Gwilhelm Butler, provincial of the order of the Minorites in England in 1410, was a learned man known for the books he published. Haroldus in Epit. num. 5. anno 1410. et 1414. num. 2. Thomas Butler was earl of Ormonde, about which Cambdenus writes. They later moved to Courland; Jerzy Butler, bishop of Samara, suffragan of Inflanty, flourished in the year 1630.  Goldonowski in Bractwo. And I had a chance to read the letters of the prince of Courland written in 1579, in which mention is made of the Butlers.

 

In our realm the first Jakób Butler, Irish nobleman, noted for his courage in various expeditions and loyalty to King Zygmunt III and the commonwealth, was naturalized by the Warsaw sejm in 1627, praevio juramento fidelitatis, on which see constitution fol. 15. He was a man born for war, for he displayed his knighthood in the Prussian war. For this in recognition of his services the commonwealth ordered that two hundred and five thousand be enumerated to him, Constit. fol. 1635. fol. 29. He also served in the imperial forces in the rank of colonel; at the epugnacya of Meissen among the loot was an almost complete bone of the apostle St. Paul supposedly a rib, it was found by the soldiers at some point enclosed among the ruins of the walls of the cathedral deanery - and he got hold of it and, bringing it back to Poland, gave it to King Wladyslaw IV. Wladyslaw, for his part, placed it in the Kraków church of St. Peter as an eternal gift in the year 1633. Hist. Coll. Cracovien. Soc. Jesu.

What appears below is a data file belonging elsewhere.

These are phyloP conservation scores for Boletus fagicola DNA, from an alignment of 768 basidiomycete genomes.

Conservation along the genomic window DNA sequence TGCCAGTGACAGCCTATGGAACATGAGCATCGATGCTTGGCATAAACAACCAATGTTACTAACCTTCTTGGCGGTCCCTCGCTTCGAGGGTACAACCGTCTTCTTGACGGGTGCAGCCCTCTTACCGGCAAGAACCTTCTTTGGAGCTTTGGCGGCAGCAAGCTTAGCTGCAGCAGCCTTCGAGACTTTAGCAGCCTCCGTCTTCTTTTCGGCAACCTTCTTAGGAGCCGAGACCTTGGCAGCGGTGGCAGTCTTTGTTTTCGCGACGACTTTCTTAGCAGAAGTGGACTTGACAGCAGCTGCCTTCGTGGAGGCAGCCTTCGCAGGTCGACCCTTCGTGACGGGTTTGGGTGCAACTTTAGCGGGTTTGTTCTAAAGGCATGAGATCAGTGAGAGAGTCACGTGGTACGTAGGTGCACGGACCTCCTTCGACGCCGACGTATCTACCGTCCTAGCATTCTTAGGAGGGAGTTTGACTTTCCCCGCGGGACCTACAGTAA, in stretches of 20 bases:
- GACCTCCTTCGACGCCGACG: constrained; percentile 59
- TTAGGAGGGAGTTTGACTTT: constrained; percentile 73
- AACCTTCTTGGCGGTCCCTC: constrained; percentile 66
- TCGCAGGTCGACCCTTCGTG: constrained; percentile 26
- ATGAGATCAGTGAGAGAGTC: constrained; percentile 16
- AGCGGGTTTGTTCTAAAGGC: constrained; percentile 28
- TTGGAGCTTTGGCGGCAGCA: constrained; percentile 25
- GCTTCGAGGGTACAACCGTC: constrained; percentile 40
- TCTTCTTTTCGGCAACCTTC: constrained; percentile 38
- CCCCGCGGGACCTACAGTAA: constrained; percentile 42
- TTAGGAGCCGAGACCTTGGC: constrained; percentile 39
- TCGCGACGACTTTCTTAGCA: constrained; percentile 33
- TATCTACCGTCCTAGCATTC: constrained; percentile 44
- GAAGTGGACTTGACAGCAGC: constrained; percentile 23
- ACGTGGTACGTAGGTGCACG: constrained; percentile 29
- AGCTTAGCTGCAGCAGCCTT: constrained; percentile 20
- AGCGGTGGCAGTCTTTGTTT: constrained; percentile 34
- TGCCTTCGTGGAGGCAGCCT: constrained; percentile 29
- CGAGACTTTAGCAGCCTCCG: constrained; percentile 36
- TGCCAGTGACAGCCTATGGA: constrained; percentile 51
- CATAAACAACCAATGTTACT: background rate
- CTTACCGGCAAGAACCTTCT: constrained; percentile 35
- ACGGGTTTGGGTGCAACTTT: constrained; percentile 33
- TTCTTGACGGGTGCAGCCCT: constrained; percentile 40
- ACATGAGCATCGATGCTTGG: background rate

Gwalter [Walter] Butler, a colonel in the imperial forces in the year 1634, discovered and suppressed Wallenstein's treason. Cluv. Epit. fol. 797. Stefan z Beblu Butler, captain of the commonwealth, signed from Inflanty for the election of Jan Kazimierz; I assume this was the son of the Jakób of whom we talked.

 

Gwilhelm Gottard Butler, chamberlain of the crown, starosta of Preny [Prynski, could be of Pransk, but Preny seems most likely - Trans.] and Nowe, spent his life in the crown's forces and earned honors. A constitution in 1661 fol. 4. mentions him as an oberszter, a second as a general, at which point his foreign infantry is reckoned at one thousand one hundred seventy-four. What was most laudable in him is that he rejected heresy and embraced the true faith (Scrutin. Veritatis P. Hacki) in which he finished his life in the year 1678. He married Konstancya z Wodynia Wodynska of Kosciesza arms, by whom he had sons Marek and Jan.